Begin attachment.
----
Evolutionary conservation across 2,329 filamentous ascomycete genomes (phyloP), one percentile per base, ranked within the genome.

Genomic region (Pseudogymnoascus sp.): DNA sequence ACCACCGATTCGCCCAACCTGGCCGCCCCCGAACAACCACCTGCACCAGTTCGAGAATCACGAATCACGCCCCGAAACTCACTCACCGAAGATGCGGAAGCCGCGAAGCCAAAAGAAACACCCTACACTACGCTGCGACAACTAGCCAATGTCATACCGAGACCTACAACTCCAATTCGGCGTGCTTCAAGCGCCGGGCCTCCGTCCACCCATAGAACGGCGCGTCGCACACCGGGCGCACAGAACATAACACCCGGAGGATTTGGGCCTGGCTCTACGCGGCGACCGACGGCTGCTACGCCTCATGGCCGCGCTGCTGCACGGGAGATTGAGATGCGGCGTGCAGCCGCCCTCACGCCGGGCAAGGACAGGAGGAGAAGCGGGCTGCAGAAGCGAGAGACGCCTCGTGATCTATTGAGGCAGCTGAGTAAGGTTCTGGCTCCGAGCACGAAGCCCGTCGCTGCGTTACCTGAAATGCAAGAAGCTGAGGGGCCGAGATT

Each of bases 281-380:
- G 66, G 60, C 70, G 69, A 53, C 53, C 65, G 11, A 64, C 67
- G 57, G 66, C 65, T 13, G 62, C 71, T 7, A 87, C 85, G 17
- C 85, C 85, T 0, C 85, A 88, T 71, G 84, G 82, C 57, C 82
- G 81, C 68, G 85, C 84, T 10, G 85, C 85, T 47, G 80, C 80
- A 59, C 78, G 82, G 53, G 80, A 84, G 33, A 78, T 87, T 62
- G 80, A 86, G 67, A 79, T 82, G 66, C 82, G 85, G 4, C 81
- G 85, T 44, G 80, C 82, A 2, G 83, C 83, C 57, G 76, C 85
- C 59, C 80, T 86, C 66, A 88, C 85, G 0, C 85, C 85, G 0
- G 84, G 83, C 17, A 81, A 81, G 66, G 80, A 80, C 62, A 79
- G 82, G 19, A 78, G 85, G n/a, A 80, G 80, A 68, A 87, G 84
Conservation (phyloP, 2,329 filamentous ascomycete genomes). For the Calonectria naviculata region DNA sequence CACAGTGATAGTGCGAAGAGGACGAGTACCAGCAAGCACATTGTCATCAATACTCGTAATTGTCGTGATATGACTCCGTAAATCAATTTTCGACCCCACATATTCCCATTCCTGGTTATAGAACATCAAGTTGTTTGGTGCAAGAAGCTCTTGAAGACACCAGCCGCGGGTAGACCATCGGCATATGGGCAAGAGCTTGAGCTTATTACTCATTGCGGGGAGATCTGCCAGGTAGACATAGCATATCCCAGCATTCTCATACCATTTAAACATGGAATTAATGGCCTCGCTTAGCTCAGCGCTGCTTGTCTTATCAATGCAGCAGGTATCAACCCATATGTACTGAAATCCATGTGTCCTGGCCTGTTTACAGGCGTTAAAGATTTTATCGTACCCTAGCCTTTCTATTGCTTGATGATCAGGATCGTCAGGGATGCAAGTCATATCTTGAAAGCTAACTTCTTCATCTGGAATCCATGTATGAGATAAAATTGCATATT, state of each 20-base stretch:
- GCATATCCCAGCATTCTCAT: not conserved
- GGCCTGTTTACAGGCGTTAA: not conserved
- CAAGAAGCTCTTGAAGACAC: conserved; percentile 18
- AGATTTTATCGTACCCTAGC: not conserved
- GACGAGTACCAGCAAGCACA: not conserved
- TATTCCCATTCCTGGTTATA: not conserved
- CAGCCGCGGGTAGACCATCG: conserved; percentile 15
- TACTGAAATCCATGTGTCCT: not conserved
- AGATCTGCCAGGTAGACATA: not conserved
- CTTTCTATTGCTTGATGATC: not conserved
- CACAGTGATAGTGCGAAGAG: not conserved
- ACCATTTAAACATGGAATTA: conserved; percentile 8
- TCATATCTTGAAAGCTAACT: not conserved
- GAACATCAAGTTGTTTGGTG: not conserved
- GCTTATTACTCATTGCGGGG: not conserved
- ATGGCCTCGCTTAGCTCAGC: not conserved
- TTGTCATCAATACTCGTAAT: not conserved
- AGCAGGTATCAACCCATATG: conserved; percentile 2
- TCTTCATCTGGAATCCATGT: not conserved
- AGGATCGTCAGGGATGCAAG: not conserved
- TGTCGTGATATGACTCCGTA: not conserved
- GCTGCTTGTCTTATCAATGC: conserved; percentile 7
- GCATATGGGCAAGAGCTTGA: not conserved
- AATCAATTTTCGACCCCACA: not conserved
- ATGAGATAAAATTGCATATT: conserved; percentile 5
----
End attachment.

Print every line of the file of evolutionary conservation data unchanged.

Evolutionary conservation across 2,329 filamentous ascomycete genomes (phyloP), one percentile per base, ranked within the genome.

Genomic region (Pseudogymnoascus sp.): DNA sequence ACCACCGATTCGCCCAACCTGGCCGCCCCCGAACAACCACCTGCACCAGTTCGAGAATCACGAATCACGCCCCGAAACTCACTCACCGAAGATGCGGAAGCCGCGAAGCCAAAAGAAACACCCTACACTACGCTGCGACAACTAGCCAATGTCATACCGAGACCTACAACTCCAATTCGGCGTGCTTCAAGCGCCGGGCCTCCGTCCACCCATAGAACGGCGCGTCGCACACCGGGCGCACAGAACATAACACCCGGAGGATTTGGGCCTGGCTCTACGCGGCGACCGACGGCTGCTACGCCTCATGGCCGCGCTGCTGCACGGGAGATTGAGATGCGGCGTGCAGCCGCCCTCACGCCGGGCAAGGACAGGAGGAGAAGCGGGCTGCAGAAGCGAGAGACGCCTCGTGATCTATTGAGGCAGCTGAGTAAGGTTCTGGCTCCGAGCACGAAGCCCGTCGCTGCGTTACCTGAAATGCAAGAAGCTGAGGGGCCGAGATT

Each of bases 281-380:
- G 66, G 60, C 70, G 69, A 53, C 53, C 65, G 11, A 64, C 67
- G 57, G 66, C 65, T 13, G 62, C 71, T 7, A 87, C 85, G 17
- C 85, C 85, T 0, C 85, A 88, T 71, G 84, G 82, C 57, C 82
- G 81, C 68, G 85, C 84, T 10, G 85, C 85, T 47, G 80, C 80
- A 59, C 78, G 82, G 53, G 80, A 84, G 33, A 78, T 87, T 62
- G 80, A 86, G 67, A 79, T 82, G 66, C 82, G 85, G 4, C 81
- G 85, T 44, G 80, C 82, A 2, G 83, C 83, C 57, G 76, C 85
- C 59, C 80, T 86, C 66, A 88, C 85, G 0, C 85, C 85, G 0
- G 84, G 83, C 17, A 81, A 81, G 66, G 80, A 80, C 62, A 79
- G 82, G 19, A 78, G 85, G n/a, A 80, G 80, A 68, A 87, G 84
Conservation (phyloP, 2,329 filamentous ascomycete genomes). For the Calonectria naviculata region DNA sequence CACAGTGATAGTGCGAAGAGGACGAGTACCAGCAAGCACATTGTCATCAATACTCGTAATTGTCGTGATATGACTCCGTAAATCAATTTTCGACCCCACATATTCCCATTCCTGGTTATAGAACATCAAGTTGTTTGGTGCAAGAAGCTCTTGAAGACACCAGCCGCGGGTAGACCATCGGCATATGGGCAAGAGCTTGAGCTTATTACTCATTGCGGGGAGATCTGCCAGGTAGACATAGCATATCCCAGCATTCTCATACCATTTAAACATGGAATTAATGGCCTCGCTTAGCTCAGCGCTGCTTGTCTTATCAATGCAGCAGGTATCAACCCATATGTACTGAAATCCATGTGTCCTGGCCTGTTTACAGGCGTTAAAGATTTTATCGTACCCTAGCCTTTCTATTGCTTGATGATCAGGATCGTCAGGGATGCAAGTCATATCTTGAAAGCTAACTTCTTCATCTGGAATCCATGTATGAGATAAAATTGCATATT, state of each 20-base stretch:
- GCATATCCCAGCATTCTCAT: not conserved
- GGCCTGTTTACAGGCGTTAA: not conserved
- CAAGAAGCTCTTGAAGACAC: conserved; percentile 18
- AGATTTTATCGTACCCTAGC: not conserved
- GACGAGTACCAGCAAGCACA: not conserved
- TATTCCCATTCCTGGTTATA: not conserved
- CAGCCGCGGGTAGACCATCG: conserved; percentile 15
- TACTGAAATCCATGTGTCCT: not conserved
- AGATCTGCCAGGTAGACATA: not conserved
- CTTTCTATTGCTTGATGATC: not conserved
- CACAGTGATAGTGCGAAGAG: not conserved
- ACCATTTAAACATGGAATTA: conserved; percentile 8
- TCATATCTTGAAAGCTAACT: not conserved
- GAACATCAAGTTGTTTGGTG: not conserved
- GCTTATTACTCATTGCGGGG: not conserved
- ATGGCCTCGCTTAGCTCAGC: not conserved
- TTGTCATCAATACTCGTAAT: not conserved
- AGCAGGTATCAACCCATATG: conserved; percentile 2
- TCTTCATCTGGAATCCATGT: not conserved
- AGGATCGTCAGGGATGCAAG: not conserved
- TGTCGTGATATGACTCCGTA: not conserved
- GCTGCTTGTCTTATCAATGC: conserved; percentile 7
- GCATATGGGCAAGAGCTTGA: not conserved
- AATCAATTTTCGACCCCACA: not conserved
- ATGAGATAAAATTGCATATT: conserved; percentile 5